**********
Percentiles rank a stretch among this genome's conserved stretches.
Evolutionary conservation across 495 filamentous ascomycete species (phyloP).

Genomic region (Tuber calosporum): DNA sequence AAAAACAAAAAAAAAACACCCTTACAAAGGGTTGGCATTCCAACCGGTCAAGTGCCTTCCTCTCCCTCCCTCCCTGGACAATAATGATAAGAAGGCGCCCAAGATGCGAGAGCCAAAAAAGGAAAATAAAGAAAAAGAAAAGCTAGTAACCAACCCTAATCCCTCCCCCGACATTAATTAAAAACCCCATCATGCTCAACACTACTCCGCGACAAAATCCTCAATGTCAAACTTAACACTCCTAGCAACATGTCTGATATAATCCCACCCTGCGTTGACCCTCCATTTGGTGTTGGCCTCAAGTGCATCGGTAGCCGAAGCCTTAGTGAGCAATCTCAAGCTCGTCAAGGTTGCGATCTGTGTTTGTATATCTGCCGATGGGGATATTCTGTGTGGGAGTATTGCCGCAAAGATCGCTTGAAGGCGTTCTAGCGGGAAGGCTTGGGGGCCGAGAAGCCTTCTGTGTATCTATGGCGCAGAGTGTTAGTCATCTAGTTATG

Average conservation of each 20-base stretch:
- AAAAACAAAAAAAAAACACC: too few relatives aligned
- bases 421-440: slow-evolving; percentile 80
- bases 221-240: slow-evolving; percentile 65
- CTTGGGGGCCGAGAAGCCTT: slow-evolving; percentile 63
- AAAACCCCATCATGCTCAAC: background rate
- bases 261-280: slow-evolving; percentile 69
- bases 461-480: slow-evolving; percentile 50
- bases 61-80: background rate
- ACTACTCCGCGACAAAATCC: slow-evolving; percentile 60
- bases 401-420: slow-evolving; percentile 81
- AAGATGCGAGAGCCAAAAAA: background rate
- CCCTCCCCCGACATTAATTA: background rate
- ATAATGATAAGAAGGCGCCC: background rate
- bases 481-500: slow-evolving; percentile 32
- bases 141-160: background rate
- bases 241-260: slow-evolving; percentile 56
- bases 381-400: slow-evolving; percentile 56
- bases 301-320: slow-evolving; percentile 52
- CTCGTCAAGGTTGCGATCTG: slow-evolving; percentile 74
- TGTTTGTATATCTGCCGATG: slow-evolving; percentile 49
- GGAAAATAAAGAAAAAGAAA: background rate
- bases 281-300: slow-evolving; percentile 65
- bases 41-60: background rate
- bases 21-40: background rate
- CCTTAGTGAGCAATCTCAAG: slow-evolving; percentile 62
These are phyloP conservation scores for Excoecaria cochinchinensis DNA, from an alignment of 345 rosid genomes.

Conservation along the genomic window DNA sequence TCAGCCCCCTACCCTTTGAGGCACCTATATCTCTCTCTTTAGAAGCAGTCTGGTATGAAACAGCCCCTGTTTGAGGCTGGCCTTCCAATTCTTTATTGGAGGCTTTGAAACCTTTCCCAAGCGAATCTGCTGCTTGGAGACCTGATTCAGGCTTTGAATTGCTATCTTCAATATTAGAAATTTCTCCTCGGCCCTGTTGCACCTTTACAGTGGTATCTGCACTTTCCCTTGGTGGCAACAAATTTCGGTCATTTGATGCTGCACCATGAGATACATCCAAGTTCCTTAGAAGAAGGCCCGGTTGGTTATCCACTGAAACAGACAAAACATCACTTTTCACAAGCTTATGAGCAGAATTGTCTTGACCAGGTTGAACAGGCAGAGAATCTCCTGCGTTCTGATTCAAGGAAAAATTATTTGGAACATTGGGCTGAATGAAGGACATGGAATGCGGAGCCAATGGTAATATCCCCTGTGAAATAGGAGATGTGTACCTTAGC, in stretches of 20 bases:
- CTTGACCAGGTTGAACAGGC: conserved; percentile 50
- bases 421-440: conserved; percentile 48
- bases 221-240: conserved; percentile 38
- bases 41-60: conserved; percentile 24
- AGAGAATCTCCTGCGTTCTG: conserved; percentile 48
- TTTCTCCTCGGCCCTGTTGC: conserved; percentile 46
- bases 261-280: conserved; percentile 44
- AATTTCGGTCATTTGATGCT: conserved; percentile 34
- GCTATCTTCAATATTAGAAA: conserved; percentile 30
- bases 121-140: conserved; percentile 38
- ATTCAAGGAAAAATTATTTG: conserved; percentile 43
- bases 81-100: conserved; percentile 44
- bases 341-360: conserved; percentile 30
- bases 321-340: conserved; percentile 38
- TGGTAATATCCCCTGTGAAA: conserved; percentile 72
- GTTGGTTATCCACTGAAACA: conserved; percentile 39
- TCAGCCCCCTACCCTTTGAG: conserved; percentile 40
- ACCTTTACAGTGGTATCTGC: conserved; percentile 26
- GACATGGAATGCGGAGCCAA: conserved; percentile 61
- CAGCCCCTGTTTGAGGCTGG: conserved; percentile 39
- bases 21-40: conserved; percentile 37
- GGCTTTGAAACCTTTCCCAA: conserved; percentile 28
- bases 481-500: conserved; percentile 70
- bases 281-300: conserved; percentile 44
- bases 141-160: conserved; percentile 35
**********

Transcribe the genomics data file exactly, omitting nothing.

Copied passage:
Percentiles rank a stretch among this genome's conserved stretches.
Evolutionary conservation across 495 filamentous ascomycete species (phyloP).

Genomic region (Tuber calosporum): DNA sequence AAAAACAAAAAAAAAACACCCTTACAAAGGGTTGGCATTCCAACCGGTCAAGTGCCTTCCTCTCCCTCCCTCCCTGGACAATAATGATAAGAAGGCGCCCAAGATGCGAGAGCCAAAAAAGGAAAATAAAGAAAAAGAAAAGCTAGTAACCAACCCTAATCCCTCCCCCGACATTAATTAAAAACCCCATCATGCTCAACACTACTCCGCGACAAAATCCTCAATGTCAAACTTAACACTCCTAGCAACATGTCTGATATAATCCCACCCTGCGTTGACCCTCCATTTGGTGTTGGCCTCAAGTGCATCGGTAGCCGAAGCCTTAGTGAGCAATCTCAAGCTCGTCAAGGTTGCGATCTGTGTTTGTATATCTGCCGATGGGGATATTCTGTGTGGGAGTATTGCCGCAAAGATCGCTTGAAGGCGTTCTAGCGGGAAGGCTTGGGGGCCGAGAAGCCTTCTGTGTATCTATGGCGCAGAGTGTTAGTCATCTAGTTATG

Average conservation of each 20-base stretch:
- AAAAACAAAAAAAAAACACC: too few relatives aligned
- bases 421-440: slow-evolving; percentile 80
- bases 221-240: slow-evolving; percentile 65
- CTTGGGGGCCGAGAAGCCTT: slow-evolving; percentile 63
- AAAACCCCATCATGCTCAAC: background rate
- bases 261-280: slow-evolving; percentile 69
- bases 461-480: slow-evolving; percentile 50
- bases 61-80: background rate
- ACTACTCCGCGACAAAATCC: slow-evolving; percentile 60
- bases 401-420: slow-evolving; percentile 81
- AAGATGCGAGAGCCAAAAAA: background rate
- CCCTCCCCCGACATTAATTA: background rate
- ATAATGATAAGAAGGCGCCC: background rate
- bases 481-500: slow-evolving; percentile 32
- bases 141-160: background rate
- bases 241-260: slow-evolving; percentile 56
- bases 381-400: slow-evolving; percentile 56
- bases 301-320: slow-evolving; percentile 52
- CTCGTCAAGGTTGCGATCTG: slow-evolving; percentile 74
- TGTTTGTATATCTGCCGATG: slow-evolving; percentile 49
- GGAAAATAAAGAAAAAGAAA: background rate
- bases 281-300: slow-evolving; percentile 65
- bases 41-60: background rate
- bases 21-40: background rate
- CCTTAGTGAGCAATCTCAAG: slow-evolving; percentile 62
These are phyloP conservation scores for Excoecaria cochinchinensis DNA, from an alignment of 345 rosid genomes.

Conservation along the genomic window DNA sequence TCAGCCCCCTACCCTTTGAGGCACCTATATCTCTCTCTTTAGAAGCAGTCTGGTATGAAACAGCCCCTGTTTGAGGCTGGCCTTCCAATTCTTTATTGGAGGCTTTGAAACCTTTCCCAAGCGAATCTGCTGCTTGGAGACCTGATTCAGGCTTTGAATTGCTATCTTCAATATTAGAAATTTCTCCTCGGCCCTGTTGCACCTTTACAGTGGTATCTGCACTTTCCCTTGGTGGCAACAAATTTCGGTCATTTGATGCTGCACCATGAGATACATCCAAGTTCCTTAGAAGAAGGCCCGGTTGGTTATCCACTGAAACAGACAAAACATCACTTTTCACAAGCTTATGAGCAGAATTGTCTTGACCAGGTTGAACAGGCAGAGAATCTCCTGCGTTCTGATTCAAGGAAAAATTATTTGGAACATTGGGCTGAATGAAGGACATGGAATGCGGAGCCAATGGTAATATCCCCTGTGAAATAGGAGATGTGTACCTTAGC, in stretches of 20 bases:
- CTTGACCAGGTTGAACAGGC: conserved; percentile 50
- bases 421-440: conserved; percentile 48
- bases 221-240: conserved; percentile 38
- bases 41-60: conserved; percentile 24
- AGAGAATCTCCTGCGTTCTG: conserved; percentile 48
- TTTCTCCTCGGCCCTGTTGC: conserved; percentile 46
- bases 261-280: conserved; percentile 44
- AATTTCGGTCATTTGATGCT: conserved; percentile 34
- GCTATCTTCAATATTAGAAA: conserved; percentile 30
- bases 121-140: conserved; percentile 38
- ATTCAAGGAAAAATTATTTG: conserved; percentile 43
- bases 81-100: conserved; percentile 44
- bases 341-360: conserved; percentile 30
- bases 321-340: conserved; percentile 38
- TGGTAATATCCCCTGTGAAA: conserved; percentile 72
- GTTGGTTATCCACTGAAACA: conserved; percentile 39
- TCAGCCCCCTACCCTTTGAG: conserved; percentile 40
- ACCTTTACAGTGGTATCTGC: conserved; percentile 26
- GACATGGAATGCGGAGCCAA: conserved; percentile 61
- CAGCCCCTGTTTGAGGCTGG: conserved; percentile 39
- bases 21-40: conserved; percentile 37
- GGCTTTGAAACCTTTCCCAA: conserved; percentile 28
- bases 481-500: conserved; percentile 70
- bases 281-300: conserved; percentile 44
- bases 141-160: conserved; percentile 35